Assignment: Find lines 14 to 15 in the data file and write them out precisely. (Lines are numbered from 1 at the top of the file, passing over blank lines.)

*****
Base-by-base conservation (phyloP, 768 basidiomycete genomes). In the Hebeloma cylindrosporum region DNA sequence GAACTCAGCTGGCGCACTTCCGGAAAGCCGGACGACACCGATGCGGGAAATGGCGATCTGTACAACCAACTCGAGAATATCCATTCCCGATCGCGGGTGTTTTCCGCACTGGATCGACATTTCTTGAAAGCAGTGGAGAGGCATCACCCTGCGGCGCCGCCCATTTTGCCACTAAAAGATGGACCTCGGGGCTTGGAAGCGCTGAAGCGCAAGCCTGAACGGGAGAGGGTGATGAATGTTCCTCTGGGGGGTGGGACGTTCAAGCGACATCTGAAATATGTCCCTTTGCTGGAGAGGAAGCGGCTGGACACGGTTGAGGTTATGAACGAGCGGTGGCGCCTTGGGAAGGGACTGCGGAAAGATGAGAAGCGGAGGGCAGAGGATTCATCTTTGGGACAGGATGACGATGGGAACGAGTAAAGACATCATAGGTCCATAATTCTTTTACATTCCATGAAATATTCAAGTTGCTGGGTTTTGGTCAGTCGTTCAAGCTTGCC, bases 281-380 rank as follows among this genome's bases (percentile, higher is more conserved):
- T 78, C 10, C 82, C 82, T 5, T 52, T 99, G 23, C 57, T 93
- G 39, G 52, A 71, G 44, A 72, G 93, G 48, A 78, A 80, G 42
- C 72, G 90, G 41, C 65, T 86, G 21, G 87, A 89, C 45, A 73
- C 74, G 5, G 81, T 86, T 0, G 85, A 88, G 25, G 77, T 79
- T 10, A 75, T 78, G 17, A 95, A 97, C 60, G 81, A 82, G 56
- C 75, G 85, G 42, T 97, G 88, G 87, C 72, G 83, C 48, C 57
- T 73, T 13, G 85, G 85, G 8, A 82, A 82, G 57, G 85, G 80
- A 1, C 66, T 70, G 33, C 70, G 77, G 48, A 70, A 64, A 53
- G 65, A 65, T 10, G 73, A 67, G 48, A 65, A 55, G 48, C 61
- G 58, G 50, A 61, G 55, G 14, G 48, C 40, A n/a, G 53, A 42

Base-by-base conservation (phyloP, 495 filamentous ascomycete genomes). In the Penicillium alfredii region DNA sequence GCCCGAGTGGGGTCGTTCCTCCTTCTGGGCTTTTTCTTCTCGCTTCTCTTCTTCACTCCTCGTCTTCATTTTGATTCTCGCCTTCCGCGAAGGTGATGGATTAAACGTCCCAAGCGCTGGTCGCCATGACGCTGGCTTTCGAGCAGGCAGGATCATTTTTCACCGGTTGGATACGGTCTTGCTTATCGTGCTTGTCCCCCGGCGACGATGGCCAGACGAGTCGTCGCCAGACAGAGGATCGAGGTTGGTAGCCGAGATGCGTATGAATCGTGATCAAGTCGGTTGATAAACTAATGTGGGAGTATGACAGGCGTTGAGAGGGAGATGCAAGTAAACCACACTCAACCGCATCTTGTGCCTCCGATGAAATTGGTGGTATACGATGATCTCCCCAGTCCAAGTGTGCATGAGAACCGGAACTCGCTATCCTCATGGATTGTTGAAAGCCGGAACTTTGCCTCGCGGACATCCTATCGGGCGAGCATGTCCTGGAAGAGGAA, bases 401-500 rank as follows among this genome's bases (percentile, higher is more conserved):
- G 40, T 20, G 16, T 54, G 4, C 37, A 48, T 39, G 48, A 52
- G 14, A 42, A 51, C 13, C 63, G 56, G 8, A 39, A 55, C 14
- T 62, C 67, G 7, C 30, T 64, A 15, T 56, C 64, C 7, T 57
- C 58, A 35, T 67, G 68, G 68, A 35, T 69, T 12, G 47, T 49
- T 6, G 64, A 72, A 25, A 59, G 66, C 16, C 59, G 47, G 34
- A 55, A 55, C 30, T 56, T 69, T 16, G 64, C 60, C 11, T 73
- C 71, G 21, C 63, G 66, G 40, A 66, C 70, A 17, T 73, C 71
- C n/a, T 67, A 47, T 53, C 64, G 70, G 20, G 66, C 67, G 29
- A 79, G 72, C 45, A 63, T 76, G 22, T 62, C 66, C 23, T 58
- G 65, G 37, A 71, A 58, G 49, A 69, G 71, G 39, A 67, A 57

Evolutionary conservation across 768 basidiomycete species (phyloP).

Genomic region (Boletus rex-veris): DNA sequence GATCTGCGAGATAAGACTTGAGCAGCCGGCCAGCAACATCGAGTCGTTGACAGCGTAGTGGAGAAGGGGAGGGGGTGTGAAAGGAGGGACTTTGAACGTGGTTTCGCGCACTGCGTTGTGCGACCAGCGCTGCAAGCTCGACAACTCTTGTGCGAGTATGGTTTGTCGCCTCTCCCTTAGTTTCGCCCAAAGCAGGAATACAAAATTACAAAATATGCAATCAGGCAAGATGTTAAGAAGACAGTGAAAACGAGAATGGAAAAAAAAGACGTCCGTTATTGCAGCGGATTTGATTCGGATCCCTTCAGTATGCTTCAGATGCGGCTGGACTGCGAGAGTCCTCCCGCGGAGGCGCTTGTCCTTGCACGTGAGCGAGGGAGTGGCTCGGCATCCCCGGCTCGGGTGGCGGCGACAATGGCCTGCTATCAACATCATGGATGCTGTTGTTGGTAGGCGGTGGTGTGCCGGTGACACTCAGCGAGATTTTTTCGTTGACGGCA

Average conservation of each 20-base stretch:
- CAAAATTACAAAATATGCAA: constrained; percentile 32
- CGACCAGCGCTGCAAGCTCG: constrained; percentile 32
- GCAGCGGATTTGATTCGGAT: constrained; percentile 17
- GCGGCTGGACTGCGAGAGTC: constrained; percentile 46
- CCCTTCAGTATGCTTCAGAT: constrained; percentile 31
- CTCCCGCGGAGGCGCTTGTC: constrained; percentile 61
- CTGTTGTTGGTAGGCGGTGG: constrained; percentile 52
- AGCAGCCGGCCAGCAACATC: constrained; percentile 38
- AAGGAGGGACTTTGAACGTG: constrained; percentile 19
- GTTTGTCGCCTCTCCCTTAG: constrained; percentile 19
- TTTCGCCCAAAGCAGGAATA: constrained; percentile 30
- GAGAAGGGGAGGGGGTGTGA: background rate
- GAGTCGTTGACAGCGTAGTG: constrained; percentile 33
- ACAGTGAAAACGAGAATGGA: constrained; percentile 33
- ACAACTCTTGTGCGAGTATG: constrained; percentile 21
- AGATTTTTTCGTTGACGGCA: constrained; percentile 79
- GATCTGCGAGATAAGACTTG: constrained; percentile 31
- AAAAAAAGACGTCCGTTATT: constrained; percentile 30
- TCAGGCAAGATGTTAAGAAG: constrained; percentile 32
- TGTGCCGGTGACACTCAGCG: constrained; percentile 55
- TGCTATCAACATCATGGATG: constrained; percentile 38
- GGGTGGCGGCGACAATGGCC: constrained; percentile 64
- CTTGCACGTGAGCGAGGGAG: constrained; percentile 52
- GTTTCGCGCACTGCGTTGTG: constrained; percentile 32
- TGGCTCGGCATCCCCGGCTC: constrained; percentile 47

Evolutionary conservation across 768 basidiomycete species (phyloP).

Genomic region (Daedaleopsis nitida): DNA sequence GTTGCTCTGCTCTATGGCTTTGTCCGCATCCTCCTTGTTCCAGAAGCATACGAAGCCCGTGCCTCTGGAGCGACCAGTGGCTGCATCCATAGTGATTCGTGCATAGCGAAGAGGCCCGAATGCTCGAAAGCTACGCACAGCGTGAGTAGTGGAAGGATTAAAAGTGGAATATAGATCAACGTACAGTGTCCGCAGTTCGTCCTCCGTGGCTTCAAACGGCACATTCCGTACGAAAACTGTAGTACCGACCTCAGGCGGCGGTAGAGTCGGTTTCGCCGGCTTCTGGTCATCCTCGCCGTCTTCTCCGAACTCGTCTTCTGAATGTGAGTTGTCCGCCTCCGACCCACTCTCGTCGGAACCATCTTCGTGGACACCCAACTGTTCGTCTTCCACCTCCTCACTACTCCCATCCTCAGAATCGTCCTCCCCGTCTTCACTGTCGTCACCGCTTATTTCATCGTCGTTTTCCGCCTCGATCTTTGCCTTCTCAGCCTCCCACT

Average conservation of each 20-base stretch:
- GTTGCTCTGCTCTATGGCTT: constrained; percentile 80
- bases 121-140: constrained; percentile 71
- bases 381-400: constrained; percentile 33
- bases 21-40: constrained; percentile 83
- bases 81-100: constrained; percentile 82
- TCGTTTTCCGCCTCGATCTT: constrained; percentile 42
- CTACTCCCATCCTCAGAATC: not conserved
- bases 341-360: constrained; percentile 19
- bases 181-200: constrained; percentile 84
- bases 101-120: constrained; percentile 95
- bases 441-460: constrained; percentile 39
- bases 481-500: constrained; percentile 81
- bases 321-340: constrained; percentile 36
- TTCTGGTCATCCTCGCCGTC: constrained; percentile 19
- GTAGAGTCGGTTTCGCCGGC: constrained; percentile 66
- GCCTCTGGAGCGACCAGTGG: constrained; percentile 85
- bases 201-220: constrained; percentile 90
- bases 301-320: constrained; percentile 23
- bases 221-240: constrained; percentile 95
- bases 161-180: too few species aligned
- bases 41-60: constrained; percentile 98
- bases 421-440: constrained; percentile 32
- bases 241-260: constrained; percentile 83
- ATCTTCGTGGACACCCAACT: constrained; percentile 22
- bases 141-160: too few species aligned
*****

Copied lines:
- G 14, A 42, A 51, C 13, C 63, G 56, G 8, A 39, A 55, C 14
- T 62, C 67, G 7, C 30, T 64, A 15, T 56, C 64, C 7, T 57